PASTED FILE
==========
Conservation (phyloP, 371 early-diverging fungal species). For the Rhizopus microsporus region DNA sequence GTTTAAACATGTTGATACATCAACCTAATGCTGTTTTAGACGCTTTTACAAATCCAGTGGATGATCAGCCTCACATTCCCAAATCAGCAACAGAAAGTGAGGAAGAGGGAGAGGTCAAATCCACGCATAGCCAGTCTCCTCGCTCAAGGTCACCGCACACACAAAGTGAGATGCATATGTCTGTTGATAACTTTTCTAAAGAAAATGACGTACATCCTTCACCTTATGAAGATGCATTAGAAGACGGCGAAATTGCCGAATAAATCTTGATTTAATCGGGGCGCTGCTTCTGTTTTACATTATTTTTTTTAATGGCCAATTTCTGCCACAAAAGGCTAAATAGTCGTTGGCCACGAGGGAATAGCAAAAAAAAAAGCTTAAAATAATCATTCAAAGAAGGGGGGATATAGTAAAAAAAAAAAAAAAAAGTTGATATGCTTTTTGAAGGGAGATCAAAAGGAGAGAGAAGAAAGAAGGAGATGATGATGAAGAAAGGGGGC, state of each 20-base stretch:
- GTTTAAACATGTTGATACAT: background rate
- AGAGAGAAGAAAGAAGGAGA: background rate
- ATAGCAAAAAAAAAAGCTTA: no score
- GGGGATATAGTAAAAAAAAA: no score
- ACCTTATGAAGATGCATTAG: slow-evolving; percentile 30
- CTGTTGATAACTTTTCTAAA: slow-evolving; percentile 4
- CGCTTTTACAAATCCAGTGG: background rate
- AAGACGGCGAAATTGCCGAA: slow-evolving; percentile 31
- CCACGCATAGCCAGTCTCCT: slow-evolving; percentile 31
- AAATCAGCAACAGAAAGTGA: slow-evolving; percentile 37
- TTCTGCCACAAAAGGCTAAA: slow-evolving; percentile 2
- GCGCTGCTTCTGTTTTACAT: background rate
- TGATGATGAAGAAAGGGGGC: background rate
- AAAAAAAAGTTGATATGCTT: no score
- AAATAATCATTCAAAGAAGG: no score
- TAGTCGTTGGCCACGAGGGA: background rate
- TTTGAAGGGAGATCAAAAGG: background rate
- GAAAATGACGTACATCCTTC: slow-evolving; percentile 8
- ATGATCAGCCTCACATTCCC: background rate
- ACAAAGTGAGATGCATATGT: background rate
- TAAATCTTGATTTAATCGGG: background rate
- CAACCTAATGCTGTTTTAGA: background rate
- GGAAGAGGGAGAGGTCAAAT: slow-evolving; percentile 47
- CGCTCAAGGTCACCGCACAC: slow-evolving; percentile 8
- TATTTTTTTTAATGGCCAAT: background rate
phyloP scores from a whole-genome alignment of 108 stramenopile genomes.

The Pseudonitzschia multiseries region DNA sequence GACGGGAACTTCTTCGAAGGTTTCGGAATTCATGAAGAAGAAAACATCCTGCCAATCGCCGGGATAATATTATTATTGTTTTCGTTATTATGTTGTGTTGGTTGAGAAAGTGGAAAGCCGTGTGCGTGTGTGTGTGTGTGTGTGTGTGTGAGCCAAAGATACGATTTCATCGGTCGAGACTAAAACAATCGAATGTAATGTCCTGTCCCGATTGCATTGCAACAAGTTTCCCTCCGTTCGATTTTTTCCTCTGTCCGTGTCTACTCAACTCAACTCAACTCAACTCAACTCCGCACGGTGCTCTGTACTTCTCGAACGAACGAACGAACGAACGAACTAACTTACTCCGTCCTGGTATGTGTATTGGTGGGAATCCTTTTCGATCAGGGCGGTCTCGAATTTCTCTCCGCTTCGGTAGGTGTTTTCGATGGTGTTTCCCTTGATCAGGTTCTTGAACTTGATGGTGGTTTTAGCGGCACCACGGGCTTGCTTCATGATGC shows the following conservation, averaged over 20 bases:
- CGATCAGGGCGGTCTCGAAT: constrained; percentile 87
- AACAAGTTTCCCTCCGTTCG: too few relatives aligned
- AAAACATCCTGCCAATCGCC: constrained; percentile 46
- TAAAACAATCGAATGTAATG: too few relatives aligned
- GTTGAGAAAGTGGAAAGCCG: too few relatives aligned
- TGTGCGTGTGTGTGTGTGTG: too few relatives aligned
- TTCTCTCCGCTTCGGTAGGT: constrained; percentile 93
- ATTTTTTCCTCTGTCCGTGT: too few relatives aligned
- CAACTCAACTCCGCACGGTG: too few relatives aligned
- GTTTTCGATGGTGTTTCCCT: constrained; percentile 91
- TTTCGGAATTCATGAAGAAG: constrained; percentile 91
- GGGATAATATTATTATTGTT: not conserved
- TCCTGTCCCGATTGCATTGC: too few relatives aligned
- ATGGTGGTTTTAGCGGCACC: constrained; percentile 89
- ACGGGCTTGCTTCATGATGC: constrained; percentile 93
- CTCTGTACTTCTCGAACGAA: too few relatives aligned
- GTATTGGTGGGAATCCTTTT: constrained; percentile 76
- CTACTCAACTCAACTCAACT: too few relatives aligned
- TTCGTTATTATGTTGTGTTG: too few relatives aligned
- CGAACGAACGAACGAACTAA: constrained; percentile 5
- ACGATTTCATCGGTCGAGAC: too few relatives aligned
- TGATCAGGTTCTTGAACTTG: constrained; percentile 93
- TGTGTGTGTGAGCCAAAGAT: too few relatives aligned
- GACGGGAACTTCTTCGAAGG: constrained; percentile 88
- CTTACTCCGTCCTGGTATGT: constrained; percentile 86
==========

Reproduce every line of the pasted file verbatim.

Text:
Conservation (phyloP, 371 early-diverging fungal species). For the Rhizopus microsporus region DNA sequence GTTTAAACATGTTGATACATCAACCTAATGCTGTTTTAGACGCTTTTACAAATCCAGTGGATGATCAGCCTCACATTCCCAAATCAGCAACAGAAAGTGAGGAAGAGGGAGAGGTCAAATCCACGCATAGCCAGTCTCCTCGCTCAAGGTCACCGCACACACAAAGTGAGATGCATATGTCTGTTGATAACTTTTCTAAAGAAAATGACGTACATCCTTCACCTTATGAAGATGCATTAGAAGACGGCGAAATTGCCGAATAAATCTTGATTTAATCGGGGCGCTGCTTCTGTTTTACATTATTTTTTTTAATGGCCAATTTCTGCCACAAAAGGCTAAATAGTCGTTGGCCACGAGGGAATAGCAAAAAAAAAAGCTTAAAATAATCATTCAAAGAAGGGGGGATATAGTAAAAAAAAAAAAAAAAAGTTGATATGCTTTTTGAAGGGAGATCAAAAGGAGAGAGAAGAAAGAAGGAGATGATGATGAAGAAAGGGGGC, state of each 20-base stretch:
- GTTTAAACATGTTGATACAT: background rate
- AGAGAGAAGAAAGAAGGAGA: background rate
- ATAGCAAAAAAAAAAGCTTA: no score
- GGGGATATAGTAAAAAAAAA: no score
- ACCTTATGAAGATGCATTAG: slow-evolving; percentile 30
- CTGTTGATAACTTTTCTAAA: slow-evolving; percentile 4
- CGCTTTTACAAATCCAGTGG: background rate
- AAGACGGCGAAATTGCCGAA: slow-evolving; percentile 31
- CCACGCATAGCCAGTCTCCT: slow-evolving; percentile 31
- AAATCAGCAACAGAAAGTGA: slow-evolving; percentile 37
- TTCTGCCACAAAAGGCTAAA: slow-evolving; percentile 2
- GCGCTGCTTCTGTTTTACAT: background rate
- TGATGATGAAGAAAGGGGGC: background rate
- AAAAAAAAGTTGATATGCTT: no score
- AAATAATCATTCAAAGAAGG: no score
- TAGTCGTTGGCCACGAGGGA: background rate
- TTTGAAGGGAGATCAAAAGG: background rate
- GAAAATGACGTACATCCTTC: slow-evolving; percentile 8
- ATGATCAGCCTCACATTCCC: background rate
- ACAAAGTGAGATGCATATGT: background rate
- TAAATCTTGATTTAATCGGG: background rate
- CAACCTAATGCTGTTTTAGA: background rate
- GGAAGAGGGAGAGGTCAAAT: slow-evolving; percentile 47
- CGCTCAAGGTCACCGCACAC: slow-evolving; percentile 8
- TATTTTTTTTAATGGCCAAT: background rate
phyloP scores from a whole-genome alignment of 108 stramenopile genomes.

The Pseudonitzschia multiseries region DNA sequence GACGGGAACTTCTTCGAAGGTTTCGGAATTCATGAAGAAGAAAACATCCTGCCAATCGCCGGGATAATATTATTATTGTTTTCGTTATTATGTTGTGTTGGTTGAGAAAGTGGAAAGCCGTGTGCGTGTGTGTGTGTGTGTGTGTGTGTGAGCCAAAGATACGATTTCATCGGTCGAGACTAAAACAATCGAATGTAATGTCCTGTCCCGATTGCATTGCAACAAGTTTCCCTCCGTTCGATTTTTTCCTCTGTCCGTGTCTACTCAACTCAACTCAACTCAACTCAACTCCGCACGGTGCTCTGTACTTCTCGAACGAACGAACGAACGAACGAACTAACTTACTCCGTCCTGGTATGTGTATTGGTGGGAATCCTTTTCGATCAGGGCGGTCTCGAATTTCTCTCCGCTTCGGTAGGTGTTTTCGATGGTGTTTCCCTTGATCAGGTTCTTGAACTTGATGGTGGTTTTAGCGGCACCACGGGCTTGCTTCATGATGC shows the following conservation, averaged over 20 bases:
- CGATCAGGGCGGTCTCGAAT: constrained; percentile 87
- AACAAGTTTCCCTCCGTTCG: too few relatives aligned
- AAAACATCCTGCCAATCGCC: constrained; percentile 46
- TAAAACAATCGAATGTAATG: too few relatives aligned
- GTTGAGAAAGTGGAAAGCCG: too few relatives aligned
- TGTGCGTGTGTGTGTGTGTG: too few relatives aligned
- TTCTCTCCGCTTCGGTAGGT: constrained; percentile 93
- ATTTTTTCCTCTGTCCGTGT: too few relatives aligned
- CAACTCAACTCCGCACGGTG: too few relatives aligned
- GTTTTCGATGGTGTTTCCCT: constrained; percentile 91
- TTTCGGAATTCATGAAGAAG: constrained; percentile 91
- GGGATAATATTATTATTGTT: not conserved
- TCCTGTCCCGATTGCATTGC: too few relatives aligned
- ATGGTGGTTTTAGCGGCACC: constrained; percentile 89
- ACGGGCTTGCTTCATGATGC: constrained; percentile 93
- CTCTGTACTTCTCGAACGAA: too few relatives aligned
- GTATTGGTGGGAATCCTTTT: constrained; percentile 76
- CTACTCAACTCAACTCAACT: too few relatives aligned
- TTCGTTATTATGTTGTGTTG: too few relatives aligned
- CGAACGAACGAACGAACTAA: constrained; percentile 5
- ACGATTTCATCGGTCGAGAC: too few relatives aligned
- TGATCAGGTTCTTGAACTTG: constrained; percentile 93
- TGTGTGTGTGAGCCAAAGAT: too few relatives aligned
- GACGGGAACTTCTTCGAAGG: constrained; percentile 88
- CTTACTCCGTCCTGGTATGT: constrained; percentile 86